Predictive Technology May Be Powerful, but It's No Crystal Ball - eMarketer

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Predictive Technology May Be Powerful, but It's No Crystal Ball

June 8, 2016


Jillian Ryan
Analyst
eMarketer

For business-to-business (B2B) marketers, predictive technology is the elephant in the room—it’s a buzzed-about topic, but few organizations are actually leveraging the full potential of predictive tools. eMarketer analyst Jillian Ryan’s April 2016 report, “Predictive Analytics in B2B Marketing: Using Data Decisively, at Every Stage of the Funnel,” zeroes in on the value of predictive marketing when it’s implemented across the funnel. Ryan shares her advice for marketers still new to the process.

eMarketer: What is the current state of predictive technology adoption?

Jillian Ryan: I’m skeptical about adoption, but it is growing. A lot of brands might actually be using predictive tools without realizing it because it might already be bundled into whatever marketing technology or marketing automation they’re using.

eMarketer: Are marketers actually using predictive insights for campaigns or ads? And if not, in what ways should they be leveraging them?

Ryan: Predictive analytics is certainly a buzz phrase, and while a lot of B2B brands are doing it, they’re not doing it in a holistic way. They’re looking at one single phase or part of the customer journey, and not across all the stages. As for how predictive tools should be used, common applications include finding new prospects, lead scoring, increasing lifetime customer value through upselling or churn prediction, and personalization or content recommendation.

“The brands that are doing predictive well are the ones that have figured out automation, because predictive means taking it one step further.”

eMarketer: How do you differentiate between sophisticated automation technology and predictive technology? What does it take to be considered “smart” technology?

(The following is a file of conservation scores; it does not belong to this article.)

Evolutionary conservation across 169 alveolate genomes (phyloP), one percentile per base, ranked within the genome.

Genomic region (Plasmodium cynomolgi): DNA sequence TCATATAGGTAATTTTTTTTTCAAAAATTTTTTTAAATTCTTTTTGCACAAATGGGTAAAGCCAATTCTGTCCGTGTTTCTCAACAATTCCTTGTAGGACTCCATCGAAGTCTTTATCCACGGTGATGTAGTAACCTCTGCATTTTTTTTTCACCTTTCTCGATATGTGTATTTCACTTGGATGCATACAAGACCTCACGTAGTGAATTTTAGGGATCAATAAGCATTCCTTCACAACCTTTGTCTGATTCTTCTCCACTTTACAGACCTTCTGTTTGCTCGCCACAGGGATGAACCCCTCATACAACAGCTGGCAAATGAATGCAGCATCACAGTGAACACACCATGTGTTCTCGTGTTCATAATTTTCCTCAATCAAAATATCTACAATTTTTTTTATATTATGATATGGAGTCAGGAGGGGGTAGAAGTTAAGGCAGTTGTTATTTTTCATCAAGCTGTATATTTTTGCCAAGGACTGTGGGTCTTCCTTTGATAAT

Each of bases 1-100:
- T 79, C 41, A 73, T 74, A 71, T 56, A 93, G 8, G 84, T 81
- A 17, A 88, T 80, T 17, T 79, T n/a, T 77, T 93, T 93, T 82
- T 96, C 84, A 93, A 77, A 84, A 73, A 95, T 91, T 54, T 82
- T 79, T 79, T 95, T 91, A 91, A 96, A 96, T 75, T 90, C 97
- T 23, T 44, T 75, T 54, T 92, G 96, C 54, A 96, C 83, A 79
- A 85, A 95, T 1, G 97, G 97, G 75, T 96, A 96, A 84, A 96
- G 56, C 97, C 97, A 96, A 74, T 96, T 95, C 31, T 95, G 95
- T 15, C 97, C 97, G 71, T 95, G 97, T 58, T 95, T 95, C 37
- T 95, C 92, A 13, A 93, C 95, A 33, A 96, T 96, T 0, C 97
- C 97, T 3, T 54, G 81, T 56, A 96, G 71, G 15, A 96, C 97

Ryan: The brands that are doing predictive well are the ones that have figured out automation, because predictive means taking it one step further. It requires a forward-looking analysis where marketers look at what happened, but from there it isn’t about guessing. Predictive has a level of accuracy—it’s not a hunch since it’s in the model. That’s where it goes from automation into predictive.

eMarketer: What are some of the data challenges associated with predictive marketing?

Ryan: Machine learning and artificial intelligence [AI] are the bright, shiny objects surrounding predictive technology, and companies get caught up in the lure of something that’s sexy, new and innovative. But before they can do predictive marketing, they have to do predictive modeling and analytics, which lies in the [data].

Data from various customer touchpoints as well as third-party data must be brought into a centralized location, normally a data management platform. Once the data is clean, it can be used to build a model of successes and failures that will predict which actions have a higher propensity to succeed.

“The biggest takeaway should be that even though predictive is part of the vernacular right now, it doesn’t mean it’s going to be mainstream in application.”

eMarketer: Now that you’ve wrapped up your report on predictive tools, what’s the key thing that you want marketers to know about the technology?

Ryan: The biggest takeaway should be that even though predictive is part of the vernacular right now, it doesn’t mean it’s going to be mainstream in application. We have a while before that happens. There’s a ton of money being invested, and it’s following the same route as automation. Five or 10 years ago, automation wasn’t important in a B2B environment, and now it’s a necessity. Predictive will follow suit.

eMarketer: What should marketers be aware of when it comes to predictive tools?

Ryan: It’s not science fiction. It’s not as though companies are going to start using predictive analytics and all of a sudden, there’s this shiny crystal ball that’s going to predict all the deals that are going to close. It doesn’t give marketers omniscient, God-like power. It equips marketers with information that they need to be smarter and more efficient.

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